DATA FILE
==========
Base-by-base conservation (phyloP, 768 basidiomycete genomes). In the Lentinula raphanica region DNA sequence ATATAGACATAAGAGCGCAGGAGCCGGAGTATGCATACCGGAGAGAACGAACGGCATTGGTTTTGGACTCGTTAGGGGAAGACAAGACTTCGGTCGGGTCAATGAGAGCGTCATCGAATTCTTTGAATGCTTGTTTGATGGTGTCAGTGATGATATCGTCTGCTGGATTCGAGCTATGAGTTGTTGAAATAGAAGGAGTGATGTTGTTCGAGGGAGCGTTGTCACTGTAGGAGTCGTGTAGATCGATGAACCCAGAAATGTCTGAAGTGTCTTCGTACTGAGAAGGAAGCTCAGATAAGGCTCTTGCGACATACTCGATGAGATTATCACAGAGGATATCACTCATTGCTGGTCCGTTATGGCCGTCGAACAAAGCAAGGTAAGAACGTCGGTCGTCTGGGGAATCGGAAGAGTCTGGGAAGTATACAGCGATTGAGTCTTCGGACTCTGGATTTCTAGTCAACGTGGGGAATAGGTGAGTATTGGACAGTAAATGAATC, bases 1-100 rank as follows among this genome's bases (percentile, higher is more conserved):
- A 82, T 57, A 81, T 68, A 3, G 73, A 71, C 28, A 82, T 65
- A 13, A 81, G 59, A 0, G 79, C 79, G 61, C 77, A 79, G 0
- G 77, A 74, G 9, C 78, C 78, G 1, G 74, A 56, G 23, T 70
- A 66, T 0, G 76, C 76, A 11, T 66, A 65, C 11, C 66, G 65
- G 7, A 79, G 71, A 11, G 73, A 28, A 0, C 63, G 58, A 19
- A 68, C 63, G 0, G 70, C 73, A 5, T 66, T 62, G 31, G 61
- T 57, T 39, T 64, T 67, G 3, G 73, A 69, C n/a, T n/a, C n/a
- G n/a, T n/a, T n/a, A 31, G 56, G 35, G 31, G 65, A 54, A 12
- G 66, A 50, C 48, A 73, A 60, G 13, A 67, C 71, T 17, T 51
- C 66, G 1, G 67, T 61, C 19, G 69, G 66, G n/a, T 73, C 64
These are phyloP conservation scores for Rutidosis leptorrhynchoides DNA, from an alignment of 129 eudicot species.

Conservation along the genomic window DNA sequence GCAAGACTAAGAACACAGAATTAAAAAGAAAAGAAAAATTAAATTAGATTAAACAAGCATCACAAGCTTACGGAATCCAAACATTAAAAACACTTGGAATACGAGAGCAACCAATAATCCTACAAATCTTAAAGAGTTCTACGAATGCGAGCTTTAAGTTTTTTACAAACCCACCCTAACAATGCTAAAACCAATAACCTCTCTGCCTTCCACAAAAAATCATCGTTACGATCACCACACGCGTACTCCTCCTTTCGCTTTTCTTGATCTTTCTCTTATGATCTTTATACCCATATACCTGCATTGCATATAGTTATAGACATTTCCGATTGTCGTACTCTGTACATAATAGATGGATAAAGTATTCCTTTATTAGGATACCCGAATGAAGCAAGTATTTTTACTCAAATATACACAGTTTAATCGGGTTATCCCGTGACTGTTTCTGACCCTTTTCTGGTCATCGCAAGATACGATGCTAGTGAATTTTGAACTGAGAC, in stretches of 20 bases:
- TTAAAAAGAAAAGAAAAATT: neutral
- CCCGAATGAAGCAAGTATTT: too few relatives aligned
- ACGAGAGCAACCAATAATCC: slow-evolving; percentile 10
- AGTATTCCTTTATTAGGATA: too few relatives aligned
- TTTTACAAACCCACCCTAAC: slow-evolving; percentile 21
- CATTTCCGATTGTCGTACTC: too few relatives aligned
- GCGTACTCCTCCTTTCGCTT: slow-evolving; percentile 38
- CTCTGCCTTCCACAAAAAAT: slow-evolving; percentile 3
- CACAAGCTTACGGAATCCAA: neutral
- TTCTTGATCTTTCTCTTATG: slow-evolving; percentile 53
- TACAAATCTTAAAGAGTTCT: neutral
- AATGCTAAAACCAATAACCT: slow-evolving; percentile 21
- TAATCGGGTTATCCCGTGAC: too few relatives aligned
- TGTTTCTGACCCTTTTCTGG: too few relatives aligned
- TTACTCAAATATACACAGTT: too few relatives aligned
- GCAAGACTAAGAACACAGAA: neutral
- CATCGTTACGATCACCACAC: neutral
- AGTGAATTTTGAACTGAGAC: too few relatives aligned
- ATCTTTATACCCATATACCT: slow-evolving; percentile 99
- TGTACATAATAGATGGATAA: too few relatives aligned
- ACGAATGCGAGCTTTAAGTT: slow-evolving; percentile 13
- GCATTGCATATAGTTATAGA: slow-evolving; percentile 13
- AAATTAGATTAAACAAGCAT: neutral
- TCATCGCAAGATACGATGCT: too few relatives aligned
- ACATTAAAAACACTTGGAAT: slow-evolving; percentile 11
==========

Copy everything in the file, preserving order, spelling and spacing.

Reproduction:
Base-by-base conservation (phyloP, 768 basidiomycete genomes). In the Lentinula raphanica region DNA sequence ATATAGACATAAGAGCGCAGGAGCCGGAGTATGCATACCGGAGAGAACGAACGGCATTGGTTTTGGACTCGTTAGGGGAAGACAAGACTTCGGTCGGGTCAATGAGAGCGTCATCGAATTCTTTGAATGCTTGTTTGATGGTGTCAGTGATGATATCGTCTGCTGGATTCGAGCTATGAGTTGTTGAAATAGAAGGAGTGATGTTGTTCGAGGGAGCGTTGTCACTGTAGGAGTCGTGTAGATCGATGAACCCAGAAATGTCTGAAGTGTCTTCGTACTGAGAAGGAAGCTCAGATAAGGCTCTTGCGACATACTCGATGAGATTATCACAGAGGATATCACTCATTGCTGGTCCGTTATGGCCGTCGAACAAAGCAAGGTAAGAACGTCGGTCGTCTGGGGAATCGGAAGAGTCTGGGAAGTATACAGCGATTGAGTCTTCGGACTCTGGATTTCTAGTCAACGTGGGGAATAGGTGAGTATTGGACAGTAAATGAATC, bases 1-100 rank as follows among this genome's bases (percentile, higher is more conserved):
- A 82, T 57, A 81, T 68, A 3, G 73, A 71, C 28, A 82, T 65
- A 13, A 81, G 59, A 0, G 79, C 79, G 61, C 77, A 79, G 0
- G 77, A 74, G 9, C 78, C 78, G 1, G 74, A 56, G 23, T 70
- A 66, T 0, G 76, C 76, A 11, T 66, A 65, C 11, C 66, G 65
- G 7, A 79, G 71, A 11, G 73, A 28, A 0, C 63, G 58, A 19
- A 68, C 63, G 0, G 70, C 73, A 5, T 66, T 62, G 31, G 61
- T 57, T 39, T 64, T 67, G 3, G 73, A 69, C n/a, T n/a, C n/a
- G n/a, T n/a, T n/a, A 31, G 56, G 35, G 31, G 65, A 54, A 12
- G 66, A 50, C 48, A 73, A 60, G 13, A 67, C 71, T 17, T 51
- C 66, G 1, G 67, T 61, C 19, G 69, G 66, G n/a, T 73, C 64
These are phyloP conservation scores for Rutidosis leptorrhynchoides DNA, from an alignment of 129 eudicot species.

Conservation along the genomic window DNA sequence GCAAGACTAAGAACACAGAATTAAAAAGAAAAGAAAAATTAAATTAGATTAAACAAGCATCACAAGCTTACGGAATCCAAACATTAAAAACACTTGGAATACGAGAGCAACCAATAATCCTACAAATCTTAAAGAGTTCTACGAATGCGAGCTTTAAGTTTTTTACAAACCCACCCTAACAATGCTAAAACCAATAACCTCTCTGCCTTCCACAAAAAATCATCGTTACGATCACCACACGCGTACTCCTCCTTTCGCTTTTCTTGATCTTTCTCTTATGATCTTTATACCCATATACCTGCATTGCATATAGTTATAGACATTTCCGATTGTCGTACTCTGTACATAATAGATGGATAAAGTATTCCTTTATTAGGATACCCGAATGAAGCAAGTATTTTTACTCAAATATACACAGTTTAATCGGGTTATCCCGTGACTGTTTCTGACCCTTTTCTGGTCATCGCAAGATACGATGCTAGTGAATTTTGAACTGAGAC, in stretches of 20 bases:
- TTAAAAAGAAAAGAAAAATT: neutral
- CCCGAATGAAGCAAGTATTT: too few relatives aligned
- ACGAGAGCAACCAATAATCC: slow-evolving; percentile 10
- AGTATTCCTTTATTAGGATA: too few relatives aligned
- TTTTACAAACCCACCCTAAC: slow-evolving; percentile 21
- CATTTCCGATTGTCGTACTC: too few relatives aligned
- GCGTACTCCTCCTTTCGCTT: slow-evolving; percentile 38
- CTCTGCCTTCCACAAAAAAT: slow-evolving; percentile 3
- CACAAGCTTACGGAATCCAA: neutral
- TTCTTGATCTTTCTCTTATG: slow-evolving; percentile 53
- TACAAATCTTAAAGAGTTCT: neutral
- AATGCTAAAACCAATAACCT: slow-evolving; percentile 21
- TAATCGGGTTATCCCGTGAC: too few relatives aligned
- TGTTTCTGACCCTTTTCTGG: too few relatives aligned
- TTACTCAAATATACACAGTT: too few relatives aligned
- GCAAGACTAAGAACACAGAA: neutral
- CATCGTTACGATCACCACAC: neutral
- AGTGAATTTTGAACTGAGAC: too few relatives aligned
- ATCTTTATACCCATATACCT: slow-evolving; percentile 99
- TGTACATAATAGATGGATAA: too few relatives aligned
- ACGAATGCGAGCTTTAAGTT: slow-evolving; percentile 13
- GCATTGCATATAGTTATAGA: slow-evolving; percentile 13
- AAATTAGATTAAACAAGCAT: neutral
- TCATCGCAAGATACGATGCT: too few relatives aligned
- ACATTAAAAACACTTGGAAT: slow-evolving; percentile 11